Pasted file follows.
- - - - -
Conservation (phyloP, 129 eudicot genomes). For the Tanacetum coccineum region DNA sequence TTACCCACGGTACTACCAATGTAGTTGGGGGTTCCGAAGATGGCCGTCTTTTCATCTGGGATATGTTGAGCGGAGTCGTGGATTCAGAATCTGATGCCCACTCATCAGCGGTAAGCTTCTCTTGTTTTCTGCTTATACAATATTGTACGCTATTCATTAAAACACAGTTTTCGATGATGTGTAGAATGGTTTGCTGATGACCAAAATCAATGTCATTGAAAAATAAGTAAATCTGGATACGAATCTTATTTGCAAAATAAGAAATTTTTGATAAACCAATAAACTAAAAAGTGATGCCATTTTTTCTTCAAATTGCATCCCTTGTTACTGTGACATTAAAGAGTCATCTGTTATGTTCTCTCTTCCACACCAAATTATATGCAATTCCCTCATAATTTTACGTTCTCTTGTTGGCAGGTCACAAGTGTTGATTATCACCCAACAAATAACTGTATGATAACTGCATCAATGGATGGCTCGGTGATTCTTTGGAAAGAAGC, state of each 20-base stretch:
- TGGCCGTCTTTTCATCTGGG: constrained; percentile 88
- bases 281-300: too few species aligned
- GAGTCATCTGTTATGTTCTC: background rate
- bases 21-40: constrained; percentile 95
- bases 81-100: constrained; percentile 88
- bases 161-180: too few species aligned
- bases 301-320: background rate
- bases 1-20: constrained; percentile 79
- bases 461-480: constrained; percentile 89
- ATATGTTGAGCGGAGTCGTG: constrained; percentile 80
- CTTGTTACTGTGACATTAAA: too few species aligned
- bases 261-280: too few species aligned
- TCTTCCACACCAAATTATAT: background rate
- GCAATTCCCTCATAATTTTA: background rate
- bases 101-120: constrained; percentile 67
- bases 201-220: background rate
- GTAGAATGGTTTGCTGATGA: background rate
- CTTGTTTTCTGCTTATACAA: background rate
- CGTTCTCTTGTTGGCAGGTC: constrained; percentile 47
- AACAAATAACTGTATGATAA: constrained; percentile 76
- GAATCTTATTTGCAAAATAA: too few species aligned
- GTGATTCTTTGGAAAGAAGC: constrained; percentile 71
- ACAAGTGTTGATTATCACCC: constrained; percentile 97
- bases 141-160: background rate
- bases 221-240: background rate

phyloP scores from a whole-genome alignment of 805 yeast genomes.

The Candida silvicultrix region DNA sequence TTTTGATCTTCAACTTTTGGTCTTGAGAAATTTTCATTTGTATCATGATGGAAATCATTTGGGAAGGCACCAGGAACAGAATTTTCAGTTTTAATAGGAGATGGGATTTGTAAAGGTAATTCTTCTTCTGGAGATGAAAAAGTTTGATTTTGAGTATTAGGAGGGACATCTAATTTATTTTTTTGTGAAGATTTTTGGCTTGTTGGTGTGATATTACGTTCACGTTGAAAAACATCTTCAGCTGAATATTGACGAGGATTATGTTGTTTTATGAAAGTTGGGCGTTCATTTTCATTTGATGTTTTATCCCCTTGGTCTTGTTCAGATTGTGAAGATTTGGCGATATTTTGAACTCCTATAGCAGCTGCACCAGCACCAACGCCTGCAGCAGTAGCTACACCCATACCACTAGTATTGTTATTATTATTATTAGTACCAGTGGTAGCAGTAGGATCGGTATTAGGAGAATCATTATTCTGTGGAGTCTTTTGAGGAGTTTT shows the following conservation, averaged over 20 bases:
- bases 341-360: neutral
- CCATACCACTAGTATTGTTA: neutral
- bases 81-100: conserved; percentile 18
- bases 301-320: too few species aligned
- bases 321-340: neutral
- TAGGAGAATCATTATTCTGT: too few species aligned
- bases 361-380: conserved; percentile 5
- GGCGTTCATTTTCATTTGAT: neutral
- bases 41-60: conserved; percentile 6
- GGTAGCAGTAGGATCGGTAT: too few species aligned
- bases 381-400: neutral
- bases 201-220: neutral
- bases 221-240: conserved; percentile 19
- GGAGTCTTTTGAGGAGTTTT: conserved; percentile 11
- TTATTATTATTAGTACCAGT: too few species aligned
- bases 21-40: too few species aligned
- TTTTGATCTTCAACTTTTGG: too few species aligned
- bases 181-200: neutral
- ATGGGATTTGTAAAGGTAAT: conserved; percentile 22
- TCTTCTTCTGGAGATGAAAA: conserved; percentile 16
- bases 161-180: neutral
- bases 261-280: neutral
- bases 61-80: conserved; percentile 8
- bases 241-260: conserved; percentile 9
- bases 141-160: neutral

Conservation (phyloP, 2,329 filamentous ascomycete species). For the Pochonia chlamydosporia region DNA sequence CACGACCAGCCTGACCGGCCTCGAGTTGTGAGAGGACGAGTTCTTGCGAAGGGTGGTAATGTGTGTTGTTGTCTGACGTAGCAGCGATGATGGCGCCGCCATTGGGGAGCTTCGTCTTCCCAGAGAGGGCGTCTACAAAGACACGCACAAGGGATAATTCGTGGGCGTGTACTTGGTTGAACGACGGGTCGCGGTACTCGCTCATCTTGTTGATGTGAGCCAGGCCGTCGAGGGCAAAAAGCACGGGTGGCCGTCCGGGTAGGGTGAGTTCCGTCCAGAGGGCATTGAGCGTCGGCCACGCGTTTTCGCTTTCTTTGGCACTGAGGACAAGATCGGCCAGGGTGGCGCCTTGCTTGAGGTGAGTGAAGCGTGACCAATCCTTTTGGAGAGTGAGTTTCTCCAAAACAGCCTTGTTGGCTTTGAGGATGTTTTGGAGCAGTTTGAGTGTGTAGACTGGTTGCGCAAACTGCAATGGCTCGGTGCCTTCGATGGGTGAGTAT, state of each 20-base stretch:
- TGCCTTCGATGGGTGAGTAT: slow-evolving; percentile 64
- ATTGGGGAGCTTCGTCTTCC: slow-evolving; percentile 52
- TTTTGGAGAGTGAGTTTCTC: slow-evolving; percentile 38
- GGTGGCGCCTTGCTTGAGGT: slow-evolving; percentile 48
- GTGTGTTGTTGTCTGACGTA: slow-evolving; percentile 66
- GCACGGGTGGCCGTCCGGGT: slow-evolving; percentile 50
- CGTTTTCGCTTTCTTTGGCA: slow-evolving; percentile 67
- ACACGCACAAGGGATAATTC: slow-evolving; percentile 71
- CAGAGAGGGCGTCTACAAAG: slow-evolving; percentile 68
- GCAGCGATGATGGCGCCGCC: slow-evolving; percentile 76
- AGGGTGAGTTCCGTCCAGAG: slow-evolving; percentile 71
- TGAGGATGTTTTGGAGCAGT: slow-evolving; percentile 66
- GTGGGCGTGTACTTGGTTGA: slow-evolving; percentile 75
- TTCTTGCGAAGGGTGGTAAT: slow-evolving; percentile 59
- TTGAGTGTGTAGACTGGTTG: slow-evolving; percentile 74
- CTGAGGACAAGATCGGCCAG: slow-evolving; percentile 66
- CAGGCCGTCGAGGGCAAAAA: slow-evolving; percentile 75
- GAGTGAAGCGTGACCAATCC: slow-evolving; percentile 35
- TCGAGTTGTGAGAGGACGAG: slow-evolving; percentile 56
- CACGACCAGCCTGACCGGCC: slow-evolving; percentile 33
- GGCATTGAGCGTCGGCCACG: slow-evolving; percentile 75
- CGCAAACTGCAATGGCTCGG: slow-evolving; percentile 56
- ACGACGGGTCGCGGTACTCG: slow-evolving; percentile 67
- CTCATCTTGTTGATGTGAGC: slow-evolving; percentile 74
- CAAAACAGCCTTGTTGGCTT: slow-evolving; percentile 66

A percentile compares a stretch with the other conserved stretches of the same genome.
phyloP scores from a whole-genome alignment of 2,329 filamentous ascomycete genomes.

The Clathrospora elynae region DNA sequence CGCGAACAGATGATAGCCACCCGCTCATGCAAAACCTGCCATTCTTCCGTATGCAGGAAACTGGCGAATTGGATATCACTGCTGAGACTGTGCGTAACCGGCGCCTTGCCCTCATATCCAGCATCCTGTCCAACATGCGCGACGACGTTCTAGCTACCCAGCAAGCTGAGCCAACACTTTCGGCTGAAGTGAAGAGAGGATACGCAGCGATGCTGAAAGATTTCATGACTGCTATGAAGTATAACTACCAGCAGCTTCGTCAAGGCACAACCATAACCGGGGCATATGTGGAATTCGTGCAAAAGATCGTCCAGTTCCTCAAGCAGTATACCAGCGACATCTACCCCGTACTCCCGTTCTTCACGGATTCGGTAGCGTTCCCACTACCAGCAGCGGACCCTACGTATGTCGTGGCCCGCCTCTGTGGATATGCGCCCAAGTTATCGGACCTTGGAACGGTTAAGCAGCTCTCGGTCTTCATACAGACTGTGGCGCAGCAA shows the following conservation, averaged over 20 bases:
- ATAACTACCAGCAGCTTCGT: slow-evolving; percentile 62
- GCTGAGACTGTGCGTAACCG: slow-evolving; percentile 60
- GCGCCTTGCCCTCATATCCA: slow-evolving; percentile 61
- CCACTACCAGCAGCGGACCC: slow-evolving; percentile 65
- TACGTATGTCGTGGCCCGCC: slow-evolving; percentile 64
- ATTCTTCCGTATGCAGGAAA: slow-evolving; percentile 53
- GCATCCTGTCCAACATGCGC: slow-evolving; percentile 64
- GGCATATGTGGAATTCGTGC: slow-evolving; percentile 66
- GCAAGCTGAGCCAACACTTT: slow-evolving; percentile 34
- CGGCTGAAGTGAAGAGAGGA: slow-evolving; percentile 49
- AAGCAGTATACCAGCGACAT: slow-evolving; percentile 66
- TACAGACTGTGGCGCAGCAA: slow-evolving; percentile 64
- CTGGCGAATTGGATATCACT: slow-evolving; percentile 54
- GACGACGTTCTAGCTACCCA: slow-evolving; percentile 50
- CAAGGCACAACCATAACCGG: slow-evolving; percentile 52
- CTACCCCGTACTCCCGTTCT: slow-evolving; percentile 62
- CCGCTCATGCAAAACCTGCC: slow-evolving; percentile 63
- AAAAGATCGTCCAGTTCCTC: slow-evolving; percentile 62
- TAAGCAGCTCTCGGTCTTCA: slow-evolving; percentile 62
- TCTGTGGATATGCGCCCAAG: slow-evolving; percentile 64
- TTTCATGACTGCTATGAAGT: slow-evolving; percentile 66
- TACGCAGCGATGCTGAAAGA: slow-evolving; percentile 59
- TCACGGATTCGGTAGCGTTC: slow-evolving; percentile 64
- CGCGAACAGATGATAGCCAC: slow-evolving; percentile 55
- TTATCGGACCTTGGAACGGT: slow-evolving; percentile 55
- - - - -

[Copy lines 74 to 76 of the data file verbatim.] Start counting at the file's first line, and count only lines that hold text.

- CACGACCAGCCTGACCGGCC: slow-evolving; percentile 33
- GGCATTGAGCGTCGGCCACG: slow-evolving; percentile 75
- CGCAAACTGCAATGGCTCGG: slow-evolving; percentile 56